Lawrence played 390 games for Liverpool, winning two league titles and the club’s first FA Cup, in 1965.
Tommy was the man Shankly trusted between the sticks for eight years, and he would miss just four games during the clubs meteoric rise to the top of the English game.
He eventually gave way to the man he mentored, Ray Clemence, who had waited two years to break into the first team—such was Lawrence’s consistency.
However, the man the Kop christened the ‘flying pig’—because of his unlikely agility and stout physique—wasn’t always in Shanks’ good books.
After one game early in his career, he had to hide from the great man after a calamitous goalkeeping howler.
The Reds were playing Arsenal away at Highbury and were a goal up with time running out. This would have been a great result in the capital.
However, with just 20 minutes left on the clock, Gunners striker Joe Baker hit a tame shot from distance that trickled along the ground.
It looked for all the world like an easy save for Tommy, but for some unknown reason he opened his legs as he bent to collect the ball.
It rolled through his legs and into the net.
His teammates couldn’t believe it, and on the bench the boss furiously smouldered.
The Reds survived a late bombardment from the Londoners and the game ended 1-1.
However, Lawrence knew he was in for a roasting from the boss, so ran down the tunnel and got straight into the bath, hiding behind his teammates.
Shankly burst into the dressing room, all fire and brimstone, booming “where is he?” Tommy knew what was coming and stuck his hand up.
“Before you say anything boss, can I just apologise to you and the lads for opening my legs to that ball.”
Shanks glowered, “Oh it’s not you I blame son, it’s your mother, for opening her legs!”
This is a story Tommy and the rest of the Shankly boys continued to tell with much laughter for years after, and it has now passed into folklore.
Perhaps it also serves as a lesson to us all, that even the very best make mistakes.
For Lawrence though, the damage was far from permanent. The boss would keep faith in a player who would go on to become a goalkeeping pioneer.
Lawrence was the first-ever “sweeper-keeper,” often rushing out of his area to break up play—a tactic he and the team worked on tirelessly at Melwood.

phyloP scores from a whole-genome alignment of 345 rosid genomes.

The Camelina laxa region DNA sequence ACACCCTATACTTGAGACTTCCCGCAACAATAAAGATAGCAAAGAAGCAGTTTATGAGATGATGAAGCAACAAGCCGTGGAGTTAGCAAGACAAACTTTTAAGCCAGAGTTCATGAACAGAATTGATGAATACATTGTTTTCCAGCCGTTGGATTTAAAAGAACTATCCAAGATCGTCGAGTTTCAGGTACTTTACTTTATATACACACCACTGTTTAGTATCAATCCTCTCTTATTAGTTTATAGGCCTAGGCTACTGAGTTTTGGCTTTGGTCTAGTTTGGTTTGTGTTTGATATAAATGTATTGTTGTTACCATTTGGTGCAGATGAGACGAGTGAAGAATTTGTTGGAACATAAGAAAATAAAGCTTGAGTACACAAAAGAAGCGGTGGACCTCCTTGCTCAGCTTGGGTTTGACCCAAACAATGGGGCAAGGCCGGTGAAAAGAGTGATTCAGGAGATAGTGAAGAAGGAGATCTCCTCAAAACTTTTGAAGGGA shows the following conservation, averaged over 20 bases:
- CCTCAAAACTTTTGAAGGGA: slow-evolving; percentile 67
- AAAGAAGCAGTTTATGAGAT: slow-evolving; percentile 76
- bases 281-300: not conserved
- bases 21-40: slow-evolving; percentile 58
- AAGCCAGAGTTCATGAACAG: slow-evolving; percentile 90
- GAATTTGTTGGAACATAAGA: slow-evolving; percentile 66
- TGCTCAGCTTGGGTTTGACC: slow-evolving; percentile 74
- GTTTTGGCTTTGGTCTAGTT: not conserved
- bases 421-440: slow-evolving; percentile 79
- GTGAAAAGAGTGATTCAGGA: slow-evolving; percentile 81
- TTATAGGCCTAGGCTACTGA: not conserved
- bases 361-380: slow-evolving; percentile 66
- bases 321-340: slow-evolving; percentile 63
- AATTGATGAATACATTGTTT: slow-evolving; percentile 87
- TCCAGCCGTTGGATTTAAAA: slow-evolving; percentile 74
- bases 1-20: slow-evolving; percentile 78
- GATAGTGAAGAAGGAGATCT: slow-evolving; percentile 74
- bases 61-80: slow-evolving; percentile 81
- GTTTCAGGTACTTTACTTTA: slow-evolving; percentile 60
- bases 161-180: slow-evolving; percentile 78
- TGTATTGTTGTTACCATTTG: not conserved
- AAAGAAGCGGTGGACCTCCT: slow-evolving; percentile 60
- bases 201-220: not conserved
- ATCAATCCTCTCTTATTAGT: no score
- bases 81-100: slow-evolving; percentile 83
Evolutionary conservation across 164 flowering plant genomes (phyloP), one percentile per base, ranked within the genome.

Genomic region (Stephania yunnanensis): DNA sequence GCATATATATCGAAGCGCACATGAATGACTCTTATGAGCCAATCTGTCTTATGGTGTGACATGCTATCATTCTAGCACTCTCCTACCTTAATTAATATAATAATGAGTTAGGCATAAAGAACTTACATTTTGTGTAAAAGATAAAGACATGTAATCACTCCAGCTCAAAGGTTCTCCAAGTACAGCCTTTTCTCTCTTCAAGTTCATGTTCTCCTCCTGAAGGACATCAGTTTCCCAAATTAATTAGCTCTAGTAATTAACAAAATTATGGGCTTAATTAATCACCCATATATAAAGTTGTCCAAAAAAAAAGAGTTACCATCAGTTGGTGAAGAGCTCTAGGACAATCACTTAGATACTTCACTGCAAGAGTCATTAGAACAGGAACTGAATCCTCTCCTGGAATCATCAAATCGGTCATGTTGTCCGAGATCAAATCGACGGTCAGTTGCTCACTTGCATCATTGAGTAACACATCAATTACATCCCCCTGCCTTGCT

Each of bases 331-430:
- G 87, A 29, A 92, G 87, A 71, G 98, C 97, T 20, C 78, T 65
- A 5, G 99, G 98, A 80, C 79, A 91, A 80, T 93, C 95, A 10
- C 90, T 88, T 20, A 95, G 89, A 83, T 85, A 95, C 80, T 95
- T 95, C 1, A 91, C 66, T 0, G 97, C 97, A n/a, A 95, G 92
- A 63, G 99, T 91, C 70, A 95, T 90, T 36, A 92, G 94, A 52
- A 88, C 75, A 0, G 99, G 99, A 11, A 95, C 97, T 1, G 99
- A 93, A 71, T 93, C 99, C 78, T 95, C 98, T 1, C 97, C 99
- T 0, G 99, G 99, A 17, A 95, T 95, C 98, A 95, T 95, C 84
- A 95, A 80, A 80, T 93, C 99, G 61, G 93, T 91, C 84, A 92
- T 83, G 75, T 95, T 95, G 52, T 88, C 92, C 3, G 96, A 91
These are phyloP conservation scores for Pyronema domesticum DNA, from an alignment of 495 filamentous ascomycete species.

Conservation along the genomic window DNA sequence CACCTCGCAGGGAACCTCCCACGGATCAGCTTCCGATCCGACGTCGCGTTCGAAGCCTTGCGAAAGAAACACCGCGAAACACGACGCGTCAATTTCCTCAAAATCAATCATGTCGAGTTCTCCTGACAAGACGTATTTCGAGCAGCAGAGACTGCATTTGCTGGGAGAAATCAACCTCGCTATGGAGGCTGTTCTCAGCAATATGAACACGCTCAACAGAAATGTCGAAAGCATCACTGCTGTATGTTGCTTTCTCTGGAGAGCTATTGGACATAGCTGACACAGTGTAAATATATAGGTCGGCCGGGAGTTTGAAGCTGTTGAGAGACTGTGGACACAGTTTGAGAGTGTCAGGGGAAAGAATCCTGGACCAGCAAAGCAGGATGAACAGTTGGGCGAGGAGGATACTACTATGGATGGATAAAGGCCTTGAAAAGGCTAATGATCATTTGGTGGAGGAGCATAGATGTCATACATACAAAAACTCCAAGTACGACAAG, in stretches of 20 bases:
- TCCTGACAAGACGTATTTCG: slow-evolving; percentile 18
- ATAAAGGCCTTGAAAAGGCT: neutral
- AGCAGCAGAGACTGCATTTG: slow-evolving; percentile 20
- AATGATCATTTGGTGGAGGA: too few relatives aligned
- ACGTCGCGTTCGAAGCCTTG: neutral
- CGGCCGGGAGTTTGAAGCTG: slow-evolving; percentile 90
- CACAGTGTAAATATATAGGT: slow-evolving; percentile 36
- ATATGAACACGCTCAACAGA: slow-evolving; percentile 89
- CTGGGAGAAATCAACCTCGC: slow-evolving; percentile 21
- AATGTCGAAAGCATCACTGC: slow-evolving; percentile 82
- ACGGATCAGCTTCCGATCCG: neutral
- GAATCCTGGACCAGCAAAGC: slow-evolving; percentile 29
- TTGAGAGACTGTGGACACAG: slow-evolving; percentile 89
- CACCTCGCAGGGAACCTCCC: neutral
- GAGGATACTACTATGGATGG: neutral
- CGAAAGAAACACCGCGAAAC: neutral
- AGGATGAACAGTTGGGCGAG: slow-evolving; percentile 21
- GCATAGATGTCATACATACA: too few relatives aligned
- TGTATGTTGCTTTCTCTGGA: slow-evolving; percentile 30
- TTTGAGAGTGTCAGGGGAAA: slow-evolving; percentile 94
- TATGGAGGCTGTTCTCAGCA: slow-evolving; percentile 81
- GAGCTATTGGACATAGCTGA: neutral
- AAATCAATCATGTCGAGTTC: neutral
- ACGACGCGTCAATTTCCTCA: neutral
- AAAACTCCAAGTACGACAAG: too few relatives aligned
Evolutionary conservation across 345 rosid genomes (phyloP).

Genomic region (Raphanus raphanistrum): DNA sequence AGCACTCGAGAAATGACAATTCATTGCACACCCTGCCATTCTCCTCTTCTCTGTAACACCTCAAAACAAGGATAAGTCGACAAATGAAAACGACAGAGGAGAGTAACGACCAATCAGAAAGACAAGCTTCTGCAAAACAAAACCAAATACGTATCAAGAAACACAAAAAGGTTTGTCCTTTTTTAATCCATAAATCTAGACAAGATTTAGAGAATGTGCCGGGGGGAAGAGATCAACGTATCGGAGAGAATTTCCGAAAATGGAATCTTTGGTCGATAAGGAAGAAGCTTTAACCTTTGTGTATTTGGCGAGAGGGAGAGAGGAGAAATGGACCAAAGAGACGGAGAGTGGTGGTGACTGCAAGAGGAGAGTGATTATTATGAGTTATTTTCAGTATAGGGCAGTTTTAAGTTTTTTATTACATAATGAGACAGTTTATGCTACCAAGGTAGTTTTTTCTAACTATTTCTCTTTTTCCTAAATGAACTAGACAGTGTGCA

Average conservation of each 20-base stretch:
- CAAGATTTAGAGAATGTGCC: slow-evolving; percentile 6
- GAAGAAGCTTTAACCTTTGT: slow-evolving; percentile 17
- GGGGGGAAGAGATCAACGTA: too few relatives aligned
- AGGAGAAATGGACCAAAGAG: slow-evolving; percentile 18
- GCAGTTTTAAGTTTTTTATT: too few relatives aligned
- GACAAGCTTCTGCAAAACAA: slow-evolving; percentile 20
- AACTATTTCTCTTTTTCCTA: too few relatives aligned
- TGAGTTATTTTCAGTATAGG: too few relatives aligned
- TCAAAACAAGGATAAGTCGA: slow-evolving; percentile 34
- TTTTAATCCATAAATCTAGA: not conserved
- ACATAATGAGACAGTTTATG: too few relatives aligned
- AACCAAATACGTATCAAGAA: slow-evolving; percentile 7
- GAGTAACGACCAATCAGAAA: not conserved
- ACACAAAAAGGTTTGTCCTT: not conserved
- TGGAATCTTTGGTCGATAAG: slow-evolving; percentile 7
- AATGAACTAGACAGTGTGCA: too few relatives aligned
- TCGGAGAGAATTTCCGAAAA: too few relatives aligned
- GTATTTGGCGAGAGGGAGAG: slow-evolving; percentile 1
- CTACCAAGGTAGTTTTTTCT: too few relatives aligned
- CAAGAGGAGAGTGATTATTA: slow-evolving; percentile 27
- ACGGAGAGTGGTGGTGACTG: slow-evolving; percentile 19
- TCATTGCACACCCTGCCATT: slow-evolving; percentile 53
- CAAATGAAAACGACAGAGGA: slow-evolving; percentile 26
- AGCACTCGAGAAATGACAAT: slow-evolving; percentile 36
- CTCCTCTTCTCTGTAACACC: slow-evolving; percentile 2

Before Lawrence, ‘keepers focused on commanding the six-yard box and often stuck rigidly to their goal line.
However, Tommy’s instructions were to come out more and frustrate the opposition attack.
If the opponents were on the half-way line, he would be on his 18-yard line. If they broke through the Reds defence, his instructions were to rush out and smash them.
Lawrence later revealed that, as a strategy, it didn’t sit comfortably with him at first. He recalled:
At first I was frightened to death. We did it at Melwood a few times, then we tried at Anfield. Well, I’m standing there and the Kop is giving me some stick. ‘Get back on your line!’, they’re all yelling. No goalkeeper did that in those days. I thought ‘Oh my God’. But it worked. I’d come out and do like they do today. You didn’t get sent off in those days either. So I used to bring them down. If they pushed it past me, I’d just hit them.
Modern Liverpool was built by players like Tommy Lawrence: fierce, brave, loyal and humble.
Everything we love about the club today, the history, the cups that sit in the museum, the very ethos that makes it unique and special to all of us, we owe to people like him.
He played in the first-ever European game to be contested at Anfield, a tie the Reds won 11-1 on aggregate.
What joy he must have experienced on the balcony of the Town Hall, as hundreds of thousands beneath him swayed and sung, basking in the pride he and his teammates had brought to the red half of the city.
His will have been but a fraction of the pleasure he gave to Liverpudlians in every corner of the city.
A great hoodoo had been lifted. No longer could our blue neighbours laud their FA Cup triumphs over us, and many Reds proudly proclaimed that they could die happy, knowing Liverpool had finally won the cup.
Tommy was one of the men responsible for that.
This will have been the greatest moment he experienced in a Liverpool shirt, greater than winning the title, more akin to winning the Champions League than a domestic trophy, to 60s Reds.
It is an achievement that will live on in the hearts of Liverpool supporters for as long as the club exists, and so too will Tommy Lawrence.
Rest in peace Tommy, Liverpool’s number one. You’ll never walk alone.